Christine Macel

  • the 57th Venice Biennale

    OPENING ON MAY 13, the Fifty-Seventh Venice Biennale will take place amid roiling geopolitical waters—and massive shifts regarding the production of objects, ideas, and selves. Curator Christine Macel talked with Artforum editor Michelle Kuo about artistic process and the trajectory of the world’s biggest exhibition.

    MICHELLE KUO: Your title for the Biennale, “Viva Arte Viva,” literally places art at the center of life.

    CHRISTINE MACEL: The exhibition puts art and the artist first. Everything in the show has been deduced from this starting point.

    By contrast, most Biennales begin with a theme,

  • Christine Macel

    1 MIRIAM CAHN (JOCELYN WOLFF AND MEYER RIEGGER, FIAC, PARIS) Cahn was present at these two gallery booths at FIAC last year, following a remarkable solo show at Wolff in Paris. Cahn’s personality is as intense and sharp as her painting: One never tires of it. Take the fascinating Verhüllt (Covered), 2007, in which an enigmatic female figure, veiled in black, emerges from a purple background.

    2 PHILIPPE PARRENO (HANGARBICOCCA, MILAN; CURATED BY ANDREA LISSONI) HangarBicocca offered Parreno the ideal conditions for his way of working from a script and on a grand scale. His restaged pieces formed

  • Christine Macel

    1 BRAZILIAN MODERNISM Two thousand fourteen was the year of the great modernist Brazilian trio of Hélio Oiticica, Lygia Clark, and Mira Schendel, each granted his or her own retrospective. The Oiticica exhibition at the Irish Museum of Modern Art, Dublin (curated by César Oiticica Filho and Rachael Thomas), had the advantage of being conceived with Oiticica Filho, who visibly transmitted the spirit of his uncle into a joyful exhibition design that encouraged direct access to, and manipulation of, the artist’s colorful objects and environments. This interactive element was also central to the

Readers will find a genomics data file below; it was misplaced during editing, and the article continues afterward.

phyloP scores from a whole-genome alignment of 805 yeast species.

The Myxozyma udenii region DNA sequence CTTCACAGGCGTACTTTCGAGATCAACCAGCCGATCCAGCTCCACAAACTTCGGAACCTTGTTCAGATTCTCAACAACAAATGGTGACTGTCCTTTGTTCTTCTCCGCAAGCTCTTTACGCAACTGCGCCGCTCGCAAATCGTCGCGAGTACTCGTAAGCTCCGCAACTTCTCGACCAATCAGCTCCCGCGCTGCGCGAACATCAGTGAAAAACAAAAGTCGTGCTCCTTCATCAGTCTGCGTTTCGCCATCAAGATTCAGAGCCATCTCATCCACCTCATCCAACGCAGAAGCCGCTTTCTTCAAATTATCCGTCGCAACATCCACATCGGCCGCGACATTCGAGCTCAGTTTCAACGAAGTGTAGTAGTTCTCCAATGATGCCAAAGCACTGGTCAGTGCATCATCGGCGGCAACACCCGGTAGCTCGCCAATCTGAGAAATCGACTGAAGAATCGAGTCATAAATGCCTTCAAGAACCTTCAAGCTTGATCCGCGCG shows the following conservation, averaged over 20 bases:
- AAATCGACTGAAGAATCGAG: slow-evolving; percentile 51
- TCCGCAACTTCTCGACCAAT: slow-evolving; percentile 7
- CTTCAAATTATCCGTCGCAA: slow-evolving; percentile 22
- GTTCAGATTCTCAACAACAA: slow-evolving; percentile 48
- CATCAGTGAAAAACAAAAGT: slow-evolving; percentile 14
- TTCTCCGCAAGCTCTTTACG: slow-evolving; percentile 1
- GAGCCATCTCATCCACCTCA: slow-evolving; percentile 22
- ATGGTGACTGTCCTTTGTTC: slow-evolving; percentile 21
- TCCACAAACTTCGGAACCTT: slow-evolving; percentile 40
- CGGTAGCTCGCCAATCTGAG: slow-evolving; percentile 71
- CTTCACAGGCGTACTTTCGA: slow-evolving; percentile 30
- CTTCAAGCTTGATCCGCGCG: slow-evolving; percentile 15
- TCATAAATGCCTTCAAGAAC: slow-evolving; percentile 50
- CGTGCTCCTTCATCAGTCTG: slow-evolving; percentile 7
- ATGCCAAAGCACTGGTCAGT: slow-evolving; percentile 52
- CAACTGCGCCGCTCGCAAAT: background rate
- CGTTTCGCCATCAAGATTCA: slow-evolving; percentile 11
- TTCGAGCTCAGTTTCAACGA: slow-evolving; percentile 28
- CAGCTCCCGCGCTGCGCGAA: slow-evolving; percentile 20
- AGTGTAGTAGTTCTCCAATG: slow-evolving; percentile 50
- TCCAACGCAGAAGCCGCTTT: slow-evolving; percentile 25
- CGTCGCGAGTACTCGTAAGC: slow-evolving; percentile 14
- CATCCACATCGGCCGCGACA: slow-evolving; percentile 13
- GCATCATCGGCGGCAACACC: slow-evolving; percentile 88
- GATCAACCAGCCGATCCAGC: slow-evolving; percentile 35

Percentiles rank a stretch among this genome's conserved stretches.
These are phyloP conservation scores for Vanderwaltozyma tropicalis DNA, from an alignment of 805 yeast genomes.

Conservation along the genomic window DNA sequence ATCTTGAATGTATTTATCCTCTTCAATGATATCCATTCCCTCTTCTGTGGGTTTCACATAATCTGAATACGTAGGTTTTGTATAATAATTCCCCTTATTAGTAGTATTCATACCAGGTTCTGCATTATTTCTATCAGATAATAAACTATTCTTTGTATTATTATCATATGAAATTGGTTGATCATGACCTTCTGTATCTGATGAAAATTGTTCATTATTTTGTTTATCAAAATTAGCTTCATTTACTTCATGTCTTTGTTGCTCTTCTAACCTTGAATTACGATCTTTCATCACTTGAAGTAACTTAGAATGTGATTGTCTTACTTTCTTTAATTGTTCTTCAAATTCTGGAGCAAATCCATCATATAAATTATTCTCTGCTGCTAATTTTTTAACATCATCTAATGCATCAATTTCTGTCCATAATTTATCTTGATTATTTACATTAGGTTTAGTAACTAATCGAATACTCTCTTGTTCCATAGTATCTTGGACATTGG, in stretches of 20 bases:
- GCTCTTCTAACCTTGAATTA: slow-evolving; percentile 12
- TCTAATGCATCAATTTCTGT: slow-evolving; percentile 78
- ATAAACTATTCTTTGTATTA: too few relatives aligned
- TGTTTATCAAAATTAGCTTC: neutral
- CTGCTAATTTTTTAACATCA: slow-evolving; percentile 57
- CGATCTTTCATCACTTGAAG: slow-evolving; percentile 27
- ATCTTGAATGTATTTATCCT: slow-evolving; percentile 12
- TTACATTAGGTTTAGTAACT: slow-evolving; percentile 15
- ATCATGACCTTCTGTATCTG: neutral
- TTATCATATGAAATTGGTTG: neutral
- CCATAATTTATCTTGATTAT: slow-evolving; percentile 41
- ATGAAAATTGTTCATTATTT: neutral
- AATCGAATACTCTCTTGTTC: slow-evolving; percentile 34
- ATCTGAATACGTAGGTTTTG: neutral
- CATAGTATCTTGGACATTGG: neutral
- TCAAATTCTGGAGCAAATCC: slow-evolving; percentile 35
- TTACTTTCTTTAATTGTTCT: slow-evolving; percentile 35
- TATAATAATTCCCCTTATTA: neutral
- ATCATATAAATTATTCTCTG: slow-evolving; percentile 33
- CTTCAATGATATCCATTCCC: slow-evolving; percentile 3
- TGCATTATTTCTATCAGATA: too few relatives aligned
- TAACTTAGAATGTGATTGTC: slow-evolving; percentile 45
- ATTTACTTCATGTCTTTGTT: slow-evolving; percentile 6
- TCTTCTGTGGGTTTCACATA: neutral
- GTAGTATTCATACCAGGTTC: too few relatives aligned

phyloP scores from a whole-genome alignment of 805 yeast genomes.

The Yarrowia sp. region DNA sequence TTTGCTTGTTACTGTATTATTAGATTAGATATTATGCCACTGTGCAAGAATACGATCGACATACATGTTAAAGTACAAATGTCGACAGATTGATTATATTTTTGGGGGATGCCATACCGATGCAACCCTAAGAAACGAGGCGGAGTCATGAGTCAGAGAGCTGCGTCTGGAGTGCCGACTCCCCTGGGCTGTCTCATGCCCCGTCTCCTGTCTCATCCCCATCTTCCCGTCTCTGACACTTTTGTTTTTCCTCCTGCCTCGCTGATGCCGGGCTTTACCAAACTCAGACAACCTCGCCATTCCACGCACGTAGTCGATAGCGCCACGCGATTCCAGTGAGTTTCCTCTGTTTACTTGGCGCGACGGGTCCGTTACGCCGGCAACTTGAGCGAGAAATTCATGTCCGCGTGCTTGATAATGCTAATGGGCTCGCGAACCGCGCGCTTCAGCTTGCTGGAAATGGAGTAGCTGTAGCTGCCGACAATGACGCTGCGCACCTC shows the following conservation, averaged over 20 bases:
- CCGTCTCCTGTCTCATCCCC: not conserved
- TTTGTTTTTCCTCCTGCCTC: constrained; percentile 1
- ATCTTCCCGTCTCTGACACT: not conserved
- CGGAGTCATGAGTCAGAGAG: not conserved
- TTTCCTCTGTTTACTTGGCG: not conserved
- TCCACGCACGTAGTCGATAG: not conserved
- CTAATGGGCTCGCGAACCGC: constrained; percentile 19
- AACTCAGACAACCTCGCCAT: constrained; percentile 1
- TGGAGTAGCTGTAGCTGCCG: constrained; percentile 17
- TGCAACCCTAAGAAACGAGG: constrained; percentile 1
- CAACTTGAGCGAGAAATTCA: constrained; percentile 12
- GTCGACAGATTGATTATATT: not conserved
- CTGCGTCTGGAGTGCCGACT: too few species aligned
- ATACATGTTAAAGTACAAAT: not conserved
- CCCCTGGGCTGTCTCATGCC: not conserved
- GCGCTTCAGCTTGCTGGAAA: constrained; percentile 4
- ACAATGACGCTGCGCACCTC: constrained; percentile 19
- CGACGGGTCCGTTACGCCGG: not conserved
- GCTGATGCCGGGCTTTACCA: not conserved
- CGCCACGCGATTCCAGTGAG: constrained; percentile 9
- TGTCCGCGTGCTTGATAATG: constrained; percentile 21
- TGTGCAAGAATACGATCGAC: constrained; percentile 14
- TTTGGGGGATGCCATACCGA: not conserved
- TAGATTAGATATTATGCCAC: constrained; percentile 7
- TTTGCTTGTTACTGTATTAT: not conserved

• Christine Macel

    1 Adrián Villar Rojas Born in 1980 in Argentina, Villar Rojas burst onto the scene this summer at the Argentinean pavilion in Venice with Ahora estaré con mi hijo, el asesino de tu herencia (Now I Will Be with My Son, the Murderer of Your Heritage), 2011, a large clay forest inspired by the hypothesis of multiverses. Later in the year, his Poemas para terrestres (Poems for Earthlings), 2011, a large horizontal obelisk made mostly of clay and cement, occupied a gravel path in the Jardin des Tuileries in Paris. Despite their size, Villar Rojas’s sculptures tend toward the ephemeral, situated

  • Christine Macel

    1 Petrit Halilaj (Berlin Biennale; curated by Kathrin Rhomberg) Halilaj’s 2009 solo exhibition at the Chert gallery in Berlin, which documented plans to build a chicken coop with family and friends in Kosovo’s capital, Pristina, was further developed in the Biennale. At the heart of the Kunst-Werke, viewers found a discreetly political installation: an oversize replica of a house the artist had tried to build for relatives in Pristina, only to be stymied by lack of a permit. Chickens clucked nearby, as if in disapproval of Kosovar bureaucrats.

    2 Simon Fujiwara (Art Statements, Art Basel) Since

  • Christine Macel

    CHRISTINE MACEL

    1 Roman Ondák, Loop, 2009 (Czech Republic and Slovak Republic pavilion, Venice Biennale) The best pavilion at the Biennale was also the most discreet. Indeed, one hardly noticed it, since Ondák paradoxically distinguished himself via the technique of camouflage: He perfectly replicated the pavilion garden in minute detail inside the pavilion itself and thus cloaked the art space with a verdant layer of reality. In this manner, Ondák (and his curator, Kathrin Rhomberg) brilliantly short-circuited everyone trying too hard to stand out. No name, no text labels, no printed information:

  • Christine Macel

    CHRISTINE MACEL

    1 Monika Sosnowska (Schaulager, Basel) This thirty-six-year-old Polish artist mounted the most compelling exhibition I saw this year (curated by Theodora Vischer). For the first time in her career, Sosnowska brought together old work and some new—nine sculptures, both tiny and huge, each engaging the problem of scale. I’ll never forget her enormous hanging/dropped ceiling, with pieces of its center having fallen onto the floor; her human-size sculpture on “legs”; her mini-city in a paper bag.

    2 Anri Sala (Galerie Chantal Crousel, Paris) As a reflection on the notion of site,